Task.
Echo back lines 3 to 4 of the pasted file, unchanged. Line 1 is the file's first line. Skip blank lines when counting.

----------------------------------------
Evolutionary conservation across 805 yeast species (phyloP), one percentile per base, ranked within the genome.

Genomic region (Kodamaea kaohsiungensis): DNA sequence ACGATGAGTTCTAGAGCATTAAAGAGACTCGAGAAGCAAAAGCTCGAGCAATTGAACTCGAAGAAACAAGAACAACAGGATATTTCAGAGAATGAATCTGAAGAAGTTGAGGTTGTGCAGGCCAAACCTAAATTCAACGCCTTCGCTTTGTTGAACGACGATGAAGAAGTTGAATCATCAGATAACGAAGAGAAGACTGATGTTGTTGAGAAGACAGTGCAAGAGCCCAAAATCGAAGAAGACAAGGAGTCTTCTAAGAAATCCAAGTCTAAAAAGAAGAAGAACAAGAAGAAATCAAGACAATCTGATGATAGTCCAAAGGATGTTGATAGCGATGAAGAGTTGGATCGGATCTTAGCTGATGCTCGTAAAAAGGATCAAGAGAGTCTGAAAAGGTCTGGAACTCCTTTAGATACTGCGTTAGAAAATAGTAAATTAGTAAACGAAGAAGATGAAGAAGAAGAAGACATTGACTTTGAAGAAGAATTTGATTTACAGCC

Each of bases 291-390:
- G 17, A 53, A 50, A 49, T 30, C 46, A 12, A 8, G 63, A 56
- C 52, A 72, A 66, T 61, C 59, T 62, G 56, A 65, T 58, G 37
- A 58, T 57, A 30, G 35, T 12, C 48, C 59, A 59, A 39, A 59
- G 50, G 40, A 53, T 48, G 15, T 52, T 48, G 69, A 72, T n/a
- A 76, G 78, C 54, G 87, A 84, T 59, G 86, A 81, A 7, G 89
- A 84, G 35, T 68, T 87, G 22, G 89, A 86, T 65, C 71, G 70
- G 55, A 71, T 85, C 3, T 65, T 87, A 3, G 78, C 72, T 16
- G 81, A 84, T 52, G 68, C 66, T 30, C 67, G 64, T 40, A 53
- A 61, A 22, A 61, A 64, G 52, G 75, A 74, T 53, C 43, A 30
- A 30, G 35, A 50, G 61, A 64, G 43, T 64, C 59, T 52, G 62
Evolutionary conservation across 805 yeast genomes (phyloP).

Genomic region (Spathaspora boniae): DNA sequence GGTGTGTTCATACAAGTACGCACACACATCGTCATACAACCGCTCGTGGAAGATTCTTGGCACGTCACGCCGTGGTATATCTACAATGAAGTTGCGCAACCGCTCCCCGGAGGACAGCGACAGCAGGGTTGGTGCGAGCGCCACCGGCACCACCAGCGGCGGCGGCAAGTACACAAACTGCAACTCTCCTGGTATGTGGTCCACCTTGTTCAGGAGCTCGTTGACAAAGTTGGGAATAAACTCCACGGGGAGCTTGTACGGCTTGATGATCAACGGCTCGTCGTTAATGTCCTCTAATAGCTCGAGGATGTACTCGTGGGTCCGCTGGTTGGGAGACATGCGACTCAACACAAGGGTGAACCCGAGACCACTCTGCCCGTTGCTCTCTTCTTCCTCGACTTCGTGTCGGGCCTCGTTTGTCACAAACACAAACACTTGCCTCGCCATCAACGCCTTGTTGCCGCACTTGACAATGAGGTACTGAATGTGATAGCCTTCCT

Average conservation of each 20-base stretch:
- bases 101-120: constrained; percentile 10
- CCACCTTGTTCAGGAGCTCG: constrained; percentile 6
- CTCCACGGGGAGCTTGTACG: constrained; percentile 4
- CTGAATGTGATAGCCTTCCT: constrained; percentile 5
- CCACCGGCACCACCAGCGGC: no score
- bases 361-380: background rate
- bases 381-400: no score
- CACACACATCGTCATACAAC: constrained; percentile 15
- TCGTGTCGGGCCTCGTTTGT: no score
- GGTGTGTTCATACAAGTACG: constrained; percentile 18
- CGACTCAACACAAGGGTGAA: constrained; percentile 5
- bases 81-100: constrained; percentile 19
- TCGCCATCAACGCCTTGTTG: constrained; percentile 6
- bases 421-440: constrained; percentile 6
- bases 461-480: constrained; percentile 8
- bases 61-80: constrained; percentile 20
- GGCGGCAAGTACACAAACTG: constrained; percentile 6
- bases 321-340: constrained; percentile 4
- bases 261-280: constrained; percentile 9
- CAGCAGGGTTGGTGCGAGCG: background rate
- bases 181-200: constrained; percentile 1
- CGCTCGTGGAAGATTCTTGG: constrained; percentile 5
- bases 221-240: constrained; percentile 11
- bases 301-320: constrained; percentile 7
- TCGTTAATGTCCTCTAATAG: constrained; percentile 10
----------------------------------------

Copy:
Each of bases 291-390:
- G 17, A 53, A 50, A 49, T 30, C 46, A 12, A 8, G 63, A 56